I love programming in WPF and .NET in general. It's extremely powerful, flexible, and you can do cool stuff in it.

But I'm a little worried about whether it's getting much traction. When I talk to other sw engineers people don't seem to know much about it and the WPF sections on lots of online developer forums tend to get very light traffic.

2 years ago someone here (http://stackoverflow.com/questions/37944/how-popular-is-wpf-as-a-technology) posted a question about this, so I want to revisit this now in 2010.

Does WPF have legs? Is it really going to take off? Does it have major corporate adopters? Since I enjoy programming with it is it a good career move for the next few years?

Thanks in advance for any comments or opinions!

+3  A: 

For what it's worth, right now StackOverflow shows 9,000 WinForms tags and 15,000 WPF tags -- hardly light traffic.

That could just mean people have more difficulty with it, but IMO the momentum has been shifting. I don't personally know anyone starting new greenfield projects in WinForms anymore.

Are the engineers to whom you are talking already working in the .NET stack? If they don't know about WPF it probably just means they work somewhere that is not creating new desktop applications. They could be maintaining existing applications or working in the web space, in which case they'd have little incentive outside of pure curiosity for exploring the current state of Windows Client technologies.

Also IMO, it is good from a career perspective, because it is so highly (and ever-increasingly) overlapped with Silverlight. Silverlight jobs are in demand and will only become moreso as companies target Windows Phone 7 and cross-platform applications that leverage existing .NET assets.


I don't have any statistics for you, but Microsoft has implemented Visual Studio 2010 in WPF, and is releasing many other applications using that framework.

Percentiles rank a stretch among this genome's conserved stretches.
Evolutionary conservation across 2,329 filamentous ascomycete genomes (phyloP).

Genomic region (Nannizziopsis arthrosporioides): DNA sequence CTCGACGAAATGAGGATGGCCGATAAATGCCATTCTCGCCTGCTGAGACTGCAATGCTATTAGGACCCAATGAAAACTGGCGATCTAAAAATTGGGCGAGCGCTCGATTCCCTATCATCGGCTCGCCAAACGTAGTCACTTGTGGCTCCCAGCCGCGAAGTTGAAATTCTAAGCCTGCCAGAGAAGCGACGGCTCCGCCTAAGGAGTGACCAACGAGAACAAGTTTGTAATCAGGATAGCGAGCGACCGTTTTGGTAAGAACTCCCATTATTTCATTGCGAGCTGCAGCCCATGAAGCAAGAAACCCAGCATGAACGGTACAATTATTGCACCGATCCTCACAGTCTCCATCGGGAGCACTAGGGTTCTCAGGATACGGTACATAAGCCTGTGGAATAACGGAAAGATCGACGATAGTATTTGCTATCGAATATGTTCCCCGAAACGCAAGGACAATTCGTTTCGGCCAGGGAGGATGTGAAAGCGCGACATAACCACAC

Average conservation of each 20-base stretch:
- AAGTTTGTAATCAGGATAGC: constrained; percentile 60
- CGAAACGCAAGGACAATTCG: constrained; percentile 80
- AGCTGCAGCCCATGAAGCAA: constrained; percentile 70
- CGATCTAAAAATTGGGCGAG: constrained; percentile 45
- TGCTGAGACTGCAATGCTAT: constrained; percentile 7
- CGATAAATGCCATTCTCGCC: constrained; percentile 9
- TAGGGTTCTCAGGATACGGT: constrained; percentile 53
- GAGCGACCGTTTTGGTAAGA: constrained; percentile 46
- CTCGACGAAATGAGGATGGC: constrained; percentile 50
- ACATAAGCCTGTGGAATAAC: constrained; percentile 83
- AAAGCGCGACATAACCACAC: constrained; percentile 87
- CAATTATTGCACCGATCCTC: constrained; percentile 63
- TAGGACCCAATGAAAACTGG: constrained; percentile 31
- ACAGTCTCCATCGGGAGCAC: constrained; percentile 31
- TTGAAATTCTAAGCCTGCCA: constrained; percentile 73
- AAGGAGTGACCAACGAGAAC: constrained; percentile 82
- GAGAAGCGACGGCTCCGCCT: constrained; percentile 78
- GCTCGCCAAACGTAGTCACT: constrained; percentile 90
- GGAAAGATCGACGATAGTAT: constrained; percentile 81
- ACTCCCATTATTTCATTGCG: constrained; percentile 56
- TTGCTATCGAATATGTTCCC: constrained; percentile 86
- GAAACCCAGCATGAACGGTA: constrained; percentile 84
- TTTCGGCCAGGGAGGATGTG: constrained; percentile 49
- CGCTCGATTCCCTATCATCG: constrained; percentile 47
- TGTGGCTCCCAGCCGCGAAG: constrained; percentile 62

When I have developed using WPF, I have found answers to all of my questions, and newer versions of the WPF framework seem to address problems I have run into.

The MVVM design pattern (popular in WPF) seems to be a good pattern for any UI programming. If you learn that, you can take it with you, no matter what UI toolkit you use in the future.

Merlyn Morgan-Graham

IMO, the only Windows programming technology growing faster is web-based and you can transfer skills to Silverlight from WPF.


I think Microsoft made a great move by creating whole Visual Studio 2010 UI in WPF. Ot has shown to the programmer public, that WPF is a mature solution suitable for creating huge and complex interfaces.

And Windows Phone 7 is going to help even more.

I have seen only a few Silverlight websites though.


Wait 5 years and then will be a question "Does anyone use WinFroms?" -> Mono developers I found WPF a bit difficult to start, but if you get through all it is obvious that is better soultion. And the most important thing for flashy GUI - WYSIWYG apps (Blend).


Three years ago you could have uncovered similar data about LINQ. WPF is somewhat more challenging than LINQ (though it really isn't as challenging as the current state of WPF documentation makes it seem), because the problem domain it's addressing is a lot more complex.

But when you grasp what kinds of UIs the composability of the WPF model actually makes possible (which the MVVM pattern is a pretty good demonstration of), abandoning WinForms suddenly doesn't look so terrible. It's hard to develop WinForms UIs that are at all dynamic. WPF makes that extremely easy (once you've shouldered the cognitive burden that is WPF, of course).

And seriously:

  <Slider x:Name="Scale" DockPanel.Dock="Bottom" Value="1"/>
       <ScaleTransform ScaleX="{Binding ElementName=Scale, Path=Value}" ScaleY="{Binding ElementName=Scale, Path=Value}"/>
    <TextBlock Margin="10">This is a feature a lot of WinForms programs would like to have.</TextBlock>
Robert Rossney

For some reason this thread has turned into a discussion about the MERITS of WPF. But that's not the question - as I said at the start of my post, I love WPF and agree that it's very powerful and cool. I know Microsoft uses it in-house (e.g., for VS 2010).

My question is whether it has legs in the industry. How well is it catching on? When I look at job postings I see SOME interest in WPF, but it doesn't look like much more than a year ago. Back in the 1990's I used to program in Win32/C++ and it seemed like EVERYBODY was using those technologies - I know it's an exaggeration but it seemed like you could knock on any door of a corporation and they needed someone with those skills in the old days. By comparison it looks like WPF has only a slice of interest but I'm hoping I'm wrong.

Peter Nelson